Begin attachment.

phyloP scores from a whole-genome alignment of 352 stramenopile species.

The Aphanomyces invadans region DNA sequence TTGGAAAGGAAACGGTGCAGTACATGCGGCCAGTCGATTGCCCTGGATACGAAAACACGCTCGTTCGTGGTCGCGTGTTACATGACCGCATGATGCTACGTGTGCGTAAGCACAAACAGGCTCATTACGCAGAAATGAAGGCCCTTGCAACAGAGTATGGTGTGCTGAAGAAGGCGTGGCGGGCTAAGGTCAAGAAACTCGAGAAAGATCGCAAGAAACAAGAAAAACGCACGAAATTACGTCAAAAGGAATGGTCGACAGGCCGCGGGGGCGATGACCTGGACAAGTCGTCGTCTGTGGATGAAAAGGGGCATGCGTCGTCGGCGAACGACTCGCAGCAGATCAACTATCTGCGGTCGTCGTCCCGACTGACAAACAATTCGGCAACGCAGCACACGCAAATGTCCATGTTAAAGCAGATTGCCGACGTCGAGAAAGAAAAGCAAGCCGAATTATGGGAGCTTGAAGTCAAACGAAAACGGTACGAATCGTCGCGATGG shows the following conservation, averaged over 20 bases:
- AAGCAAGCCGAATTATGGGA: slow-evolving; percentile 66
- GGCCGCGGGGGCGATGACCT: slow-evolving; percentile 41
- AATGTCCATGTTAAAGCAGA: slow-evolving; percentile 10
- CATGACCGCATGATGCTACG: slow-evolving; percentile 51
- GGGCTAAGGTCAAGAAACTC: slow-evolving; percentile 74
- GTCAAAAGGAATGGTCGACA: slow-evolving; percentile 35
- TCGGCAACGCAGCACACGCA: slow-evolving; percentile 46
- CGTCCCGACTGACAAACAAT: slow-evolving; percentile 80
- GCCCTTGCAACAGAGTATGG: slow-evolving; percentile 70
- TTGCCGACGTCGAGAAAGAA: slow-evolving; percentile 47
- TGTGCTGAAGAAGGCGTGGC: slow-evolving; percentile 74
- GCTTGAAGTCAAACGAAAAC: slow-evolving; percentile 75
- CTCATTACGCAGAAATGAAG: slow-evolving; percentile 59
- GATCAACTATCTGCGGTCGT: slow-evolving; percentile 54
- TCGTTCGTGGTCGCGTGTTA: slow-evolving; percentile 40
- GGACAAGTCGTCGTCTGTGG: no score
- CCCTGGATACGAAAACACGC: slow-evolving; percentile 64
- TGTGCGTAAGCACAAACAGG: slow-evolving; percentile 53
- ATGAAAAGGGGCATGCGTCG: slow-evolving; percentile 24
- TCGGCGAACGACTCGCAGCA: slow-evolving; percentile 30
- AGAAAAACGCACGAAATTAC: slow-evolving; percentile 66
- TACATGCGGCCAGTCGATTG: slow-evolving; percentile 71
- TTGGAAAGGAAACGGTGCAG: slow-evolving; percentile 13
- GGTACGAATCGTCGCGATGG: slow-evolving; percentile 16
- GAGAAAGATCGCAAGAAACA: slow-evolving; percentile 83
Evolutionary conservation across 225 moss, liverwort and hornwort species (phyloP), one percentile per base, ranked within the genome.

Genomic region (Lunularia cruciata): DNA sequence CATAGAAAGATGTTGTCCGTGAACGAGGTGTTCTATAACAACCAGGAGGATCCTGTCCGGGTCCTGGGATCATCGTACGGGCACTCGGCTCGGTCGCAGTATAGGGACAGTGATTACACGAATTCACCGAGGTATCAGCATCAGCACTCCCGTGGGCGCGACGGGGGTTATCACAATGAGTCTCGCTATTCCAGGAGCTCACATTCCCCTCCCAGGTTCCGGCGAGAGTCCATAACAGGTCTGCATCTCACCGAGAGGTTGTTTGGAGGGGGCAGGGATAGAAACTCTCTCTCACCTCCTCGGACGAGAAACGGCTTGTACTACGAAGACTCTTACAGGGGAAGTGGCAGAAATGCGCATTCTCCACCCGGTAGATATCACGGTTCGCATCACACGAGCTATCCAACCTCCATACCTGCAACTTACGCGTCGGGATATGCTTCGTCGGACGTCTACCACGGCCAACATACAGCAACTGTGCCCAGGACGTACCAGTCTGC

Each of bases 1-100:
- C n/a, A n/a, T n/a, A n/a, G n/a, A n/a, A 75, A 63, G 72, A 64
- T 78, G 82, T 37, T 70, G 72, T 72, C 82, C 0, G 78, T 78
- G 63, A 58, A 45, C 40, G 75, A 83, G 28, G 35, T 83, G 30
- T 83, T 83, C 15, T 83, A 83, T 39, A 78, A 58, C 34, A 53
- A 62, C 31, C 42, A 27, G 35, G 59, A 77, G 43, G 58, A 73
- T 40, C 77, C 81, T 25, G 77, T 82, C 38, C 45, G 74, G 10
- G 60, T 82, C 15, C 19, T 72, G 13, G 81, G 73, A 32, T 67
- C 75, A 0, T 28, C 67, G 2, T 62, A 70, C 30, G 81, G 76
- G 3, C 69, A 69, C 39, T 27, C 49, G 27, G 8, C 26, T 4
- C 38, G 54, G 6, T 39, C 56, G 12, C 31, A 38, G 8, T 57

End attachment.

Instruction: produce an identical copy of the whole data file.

phyloP scores from a whole-genome alignment of 352 stramenopile species.

The Aphanomyces invadans region DNA sequence TTGGAAAGGAAACGGTGCAGTACATGCGGCCAGTCGATTGCCCTGGATACGAAAACACGCTCGTTCGTGGTCGCGTGTTACATGACCGCATGATGCTACGTGTGCGTAAGCACAAACAGGCTCATTACGCAGAAATGAAGGCCCTTGCAACAGAGTATGGTGTGCTGAAGAAGGCGTGGCGGGCTAAGGTCAAGAAACTCGAGAAAGATCGCAAGAAACAAGAAAAACGCACGAAATTACGTCAAAAGGAATGGTCGACAGGCCGCGGGGGCGATGACCTGGACAAGTCGTCGTCTGTGGATGAAAAGGGGCATGCGTCGTCGGCGAACGACTCGCAGCAGATCAACTATCTGCGGTCGTCGTCCCGACTGACAAACAATTCGGCAACGCAGCACACGCAAATGTCCATGTTAAAGCAGATTGCCGACGTCGAGAAAGAAAAGCAAGCCGAATTATGGGAGCTTGAAGTCAAACGAAAACGGTACGAATCGTCGCGATGG shows the following conservation, averaged over 20 bases:
- AAGCAAGCCGAATTATGGGA: slow-evolving; percentile 66
- GGCCGCGGGGGCGATGACCT: slow-evolving; percentile 41
- AATGTCCATGTTAAAGCAGA: slow-evolving; percentile 10
- CATGACCGCATGATGCTACG: slow-evolving; percentile 51
- GGGCTAAGGTCAAGAAACTC: slow-evolving; percentile 74
- GTCAAAAGGAATGGTCGACA: slow-evolving; percentile 35
- TCGGCAACGCAGCACACGCA: slow-evolving; percentile 46
- CGTCCCGACTGACAAACAAT: slow-evolving; percentile 80
- GCCCTTGCAACAGAGTATGG: slow-evolving; percentile 70
- TTGCCGACGTCGAGAAAGAA: slow-evolving; percentile 47
- TGTGCTGAAGAAGGCGTGGC: slow-evolving; percentile 74
- GCTTGAAGTCAAACGAAAAC: slow-evolving; percentile 75
- CTCATTACGCAGAAATGAAG: slow-evolving; percentile 59
- GATCAACTATCTGCGGTCGT: slow-evolving; percentile 54
- TCGTTCGTGGTCGCGTGTTA: slow-evolving; percentile 40
- GGACAAGTCGTCGTCTGTGG: no score
- CCCTGGATACGAAAACACGC: slow-evolving; percentile 64
- TGTGCGTAAGCACAAACAGG: slow-evolving; percentile 53
- ATGAAAAGGGGCATGCGTCG: slow-evolving; percentile 24
- TCGGCGAACGACTCGCAGCA: slow-evolving; percentile 30
- AGAAAAACGCACGAAATTAC: slow-evolving; percentile 66
- TACATGCGGCCAGTCGATTG: slow-evolving; percentile 71
- TTGGAAAGGAAACGGTGCAG: slow-evolving; percentile 13
- GGTACGAATCGTCGCGATGG: slow-evolving; percentile 16
- GAGAAAGATCGCAAGAAACA: slow-evolving; percentile 83
Evolutionary conservation across 225 moss, liverwort and hornwort species (phyloP), one percentile per base, ranked within the genome.

Genomic region (Lunularia cruciata): DNA sequence CATAGAAAGATGTTGTCCGTGAACGAGGTGTTCTATAACAACCAGGAGGATCCTGTCCGGGTCCTGGGATCATCGTACGGGCACTCGGCTCGGTCGCAGTATAGGGACAGTGATTACACGAATTCACCGAGGTATCAGCATCAGCACTCCCGTGGGCGCGACGGGGGTTATCACAATGAGTCTCGCTATTCCAGGAGCTCACATTCCCCTCCCAGGTTCCGGCGAGAGTCCATAACAGGTCTGCATCTCACCGAGAGGTTGTTTGGAGGGGGCAGGGATAGAAACTCTCTCTCACCTCCTCGGACGAGAAACGGCTTGTACTACGAAGACTCTTACAGGGGAAGTGGCAGAAATGCGCATTCTCCACCCGGTAGATATCACGGTTCGCATCACACGAGCTATCCAACCTCCATACCTGCAACTTACGCGTCGGGATATGCTTCGTCGGACGTCTACCACGGCCAACATACAGCAACTGTGCCCAGGACGTACCAGTCTGC

Each of bases 1-100:
- C n/a, A n/a, T n/a, A n/a, G n/a, A n/a, A 75, A 63, G 72, A 64
- T 78, G 82, T 37, T 70, G 72, T 72, C 82, C 0, G 78, T 78
- G 63, A 58, A 45, C 40, G 75, A 83, G 28, G 35, T 83, G 30
- T 83, T 83, C 15, T 83, A 83, T 39, A 78, A 58, C 34, A 53
- A 62, C 31, C 42, A 27, G 35, G 59, A 77, G 43, G 58, A 73
- T 40, C 77, C 81, T 25, G 77, T 82, C 38, C 45, G 74, G 10
- G 60, T 82, C 15, C 19, T 72, G 13, G 81, G 73, A 32, T 67
- C 75, A 0, T 28, C 67, G 2, T 62, A 70, C 30, G 81, G 76
- G 3, C 69, A 69, C 39, T 27, C 49, G 27, G 8, C 26, T 4
- C 38, G 54, G 6, T 39, C 56, G 12, C 31, A 38, G 8, T 57